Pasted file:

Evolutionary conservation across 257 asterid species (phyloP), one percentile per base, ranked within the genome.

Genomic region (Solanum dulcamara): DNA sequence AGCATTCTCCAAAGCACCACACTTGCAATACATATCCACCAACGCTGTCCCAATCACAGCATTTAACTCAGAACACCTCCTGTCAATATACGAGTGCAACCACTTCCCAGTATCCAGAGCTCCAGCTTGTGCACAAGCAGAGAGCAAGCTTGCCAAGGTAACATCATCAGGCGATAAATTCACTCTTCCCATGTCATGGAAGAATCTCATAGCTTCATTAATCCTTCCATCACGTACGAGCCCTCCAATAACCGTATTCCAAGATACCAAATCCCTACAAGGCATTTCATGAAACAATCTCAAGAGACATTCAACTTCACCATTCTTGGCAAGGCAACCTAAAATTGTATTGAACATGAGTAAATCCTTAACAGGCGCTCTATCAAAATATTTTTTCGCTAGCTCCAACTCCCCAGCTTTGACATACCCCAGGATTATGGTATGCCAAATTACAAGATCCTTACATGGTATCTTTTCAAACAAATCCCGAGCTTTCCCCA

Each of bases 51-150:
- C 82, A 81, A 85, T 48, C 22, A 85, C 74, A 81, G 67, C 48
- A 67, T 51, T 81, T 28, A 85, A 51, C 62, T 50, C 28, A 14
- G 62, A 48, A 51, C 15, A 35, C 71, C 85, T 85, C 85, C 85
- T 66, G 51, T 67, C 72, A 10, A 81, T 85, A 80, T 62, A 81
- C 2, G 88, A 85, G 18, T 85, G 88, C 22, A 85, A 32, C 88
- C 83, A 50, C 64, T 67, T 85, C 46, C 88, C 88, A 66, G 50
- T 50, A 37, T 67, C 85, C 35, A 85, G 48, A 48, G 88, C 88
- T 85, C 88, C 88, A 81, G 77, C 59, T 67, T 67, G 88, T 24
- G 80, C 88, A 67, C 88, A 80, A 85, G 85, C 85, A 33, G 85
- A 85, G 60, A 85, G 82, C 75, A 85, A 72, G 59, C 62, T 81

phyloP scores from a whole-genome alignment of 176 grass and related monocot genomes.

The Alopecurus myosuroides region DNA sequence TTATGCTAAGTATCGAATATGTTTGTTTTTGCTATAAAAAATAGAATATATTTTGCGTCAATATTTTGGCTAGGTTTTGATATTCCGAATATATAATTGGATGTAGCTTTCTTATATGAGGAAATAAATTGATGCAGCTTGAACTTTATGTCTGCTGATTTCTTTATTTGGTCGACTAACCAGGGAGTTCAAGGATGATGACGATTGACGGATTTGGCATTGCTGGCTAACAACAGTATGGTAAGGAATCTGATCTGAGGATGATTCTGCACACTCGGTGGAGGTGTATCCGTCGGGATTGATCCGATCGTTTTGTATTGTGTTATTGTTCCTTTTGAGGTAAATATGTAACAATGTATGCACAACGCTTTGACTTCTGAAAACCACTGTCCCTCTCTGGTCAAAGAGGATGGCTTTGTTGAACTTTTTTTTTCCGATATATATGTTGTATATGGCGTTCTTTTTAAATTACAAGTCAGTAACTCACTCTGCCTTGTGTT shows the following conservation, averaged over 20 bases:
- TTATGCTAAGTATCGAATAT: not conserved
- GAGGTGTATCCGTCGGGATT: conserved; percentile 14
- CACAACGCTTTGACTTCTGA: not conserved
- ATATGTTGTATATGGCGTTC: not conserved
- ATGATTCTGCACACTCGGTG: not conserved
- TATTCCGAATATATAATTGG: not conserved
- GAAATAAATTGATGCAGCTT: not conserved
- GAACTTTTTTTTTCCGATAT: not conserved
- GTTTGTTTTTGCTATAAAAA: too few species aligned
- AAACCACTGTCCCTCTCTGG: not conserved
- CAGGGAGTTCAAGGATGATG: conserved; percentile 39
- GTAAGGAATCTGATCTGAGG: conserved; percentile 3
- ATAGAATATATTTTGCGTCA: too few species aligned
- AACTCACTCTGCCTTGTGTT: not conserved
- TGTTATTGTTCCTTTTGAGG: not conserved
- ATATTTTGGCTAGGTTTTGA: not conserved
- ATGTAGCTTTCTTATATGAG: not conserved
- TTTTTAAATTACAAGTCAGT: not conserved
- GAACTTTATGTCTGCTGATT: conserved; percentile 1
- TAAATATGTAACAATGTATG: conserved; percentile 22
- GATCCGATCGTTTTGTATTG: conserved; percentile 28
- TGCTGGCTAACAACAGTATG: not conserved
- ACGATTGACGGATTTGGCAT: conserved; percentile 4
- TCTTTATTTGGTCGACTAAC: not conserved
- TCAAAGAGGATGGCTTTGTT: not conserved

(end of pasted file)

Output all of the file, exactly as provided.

Evolutionary conservation across 257 asterid species (phyloP), one percentile per base, ranked within the genome.

Genomic region (Solanum dulcamara): DNA sequence AGCATTCTCCAAAGCACCACACTTGCAATACATATCCACCAACGCTGTCCCAATCACAGCATTTAACTCAGAACACCTCCTGTCAATATACGAGTGCAACCACTTCCCAGTATCCAGAGCTCCAGCTTGTGCACAAGCAGAGAGCAAGCTTGCCAAGGTAACATCATCAGGCGATAAATTCACTCTTCCCATGTCATGGAAGAATCTCATAGCTTCATTAATCCTTCCATCACGTACGAGCCCTCCAATAACCGTATTCCAAGATACCAAATCCCTACAAGGCATTTCATGAAACAATCTCAAGAGACATTCAACTTCACCATTCTTGGCAAGGCAACCTAAAATTGTATTGAACATGAGTAAATCCTTAACAGGCGCTCTATCAAAATATTTTTTCGCTAGCTCCAACTCCCCAGCTTTGACATACCCCAGGATTATGGTATGCCAAATTACAAGATCCTTACATGGTATCTTTTCAAACAAATCCCGAGCTTTCCCCA

Each of bases 51-150:
- C 82, A 81, A 85, T 48, C 22, A 85, C 74, A 81, G 67, C 48
- A 67, T 51, T 81, T 28, A 85, A 51, C 62, T 50, C 28, A 14
- G 62, A 48, A 51, C 15, A 35, C 71, C 85, T 85, C 85, C 85
- T 66, G 51, T 67, C 72, A 10, A 81, T 85, A 80, T 62, A 81
- C 2, G 88, A 85, G 18, T 85, G 88, C 22, A 85, A 32, C 88
- C 83, A 50, C 64, T 67, T 85, C 46, C 88, C 88, A 66, G 50
- T 50, A 37, T 67, C 85, C 35, A 85, G 48, A 48, G 88, C 88
- T 85, C 88, C 88, A 81, G 77, C 59, T 67, T 67, G 88, T 24
- G 80, C 88, A 67, C 88, A 80, A 85, G 85, C 85, A 33, G 85
- A 85, G 60, A 85, G 82, C 75, A 85, A 72, G 59, C 62, T 81

phyloP scores from a whole-genome alignment of 176 grass and related monocot genomes.

The Alopecurus myosuroides region DNA sequence TTATGCTAAGTATCGAATATGTTTGTTTTTGCTATAAAAAATAGAATATATTTTGCGTCAATATTTTGGCTAGGTTTTGATATTCCGAATATATAATTGGATGTAGCTTTCTTATATGAGGAAATAAATTGATGCAGCTTGAACTTTATGTCTGCTGATTTCTTTATTTGGTCGACTAACCAGGGAGTTCAAGGATGATGACGATTGACGGATTTGGCATTGCTGGCTAACAACAGTATGGTAAGGAATCTGATCTGAGGATGATTCTGCACACTCGGTGGAGGTGTATCCGTCGGGATTGATCCGATCGTTTTGTATTGTGTTATTGTTCCTTTTGAGGTAAATATGTAACAATGTATGCACAACGCTTTGACTTCTGAAAACCACTGTCCCTCTCTGGTCAAAGAGGATGGCTTTGTTGAACTTTTTTTTTCCGATATATATGTTGTATATGGCGTTCTTTTTAAATTACAAGTCAGTAACTCACTCTGCCTTGTGTT shows the following conservation, averaged over 20 bases:
- TTATGCTAAGTATCGAATAT: not conserved
- GAGGTGTATCCGTCGGGATT: conserved; percentile 14
- CACAACGCTTTGACTTCTGA: not conserved
- ATATGTTGTATATGGCGTTC: not conserved
- ATGATTCTGCACACTCGGTG: not conserved
- TATTCCGAATATATAATTGG: not conserved
- GAAATAAATTGATGCAGCTT: not conserved
- GAACTTTTTTTTTCCGATAT: not conserved
- GTTTGTTTTTGCTATAAAAA: too few species aligned
- AAACCACTGTCCCTCTCTGG: not conserved
- CAGGGAGTTCAAGGATGATG: conserved; percentile 39
- GTAAGGAATCTGATCTGAGG: conserved; percentile 3
- ATAGAATATATTTTGCGTCA: too few species aligned
- AACTCACTCTGCCTTGTGTT: not conserved
- TGTTATTGTTCCTTTTGAGG: not conserved
- ATATTTTGGCTAGGTTTTGA: not conserved
- ATGTAGCTTTCTTATATGAG: not conserved
- TTTTTAAATTACAAGTCAGT: not conserved
- GAACTTTATGTCTGCTGATT: conserved; percentile 1
- TAAATATGTAACAATGTATG: conserved; percentile 22
- GATCCGATCGTTTTGTATTG: conserved; percentile 28
- TGCTGGCTAACAACAGTATG: not conserved
- ACGATTGACGGATTTGGCAT: conserved; percentile 4
- TCTTTATTTGGTCGACTAAC: not conserved
- TCAAAGAGGATGGCTTTGTT: not conserved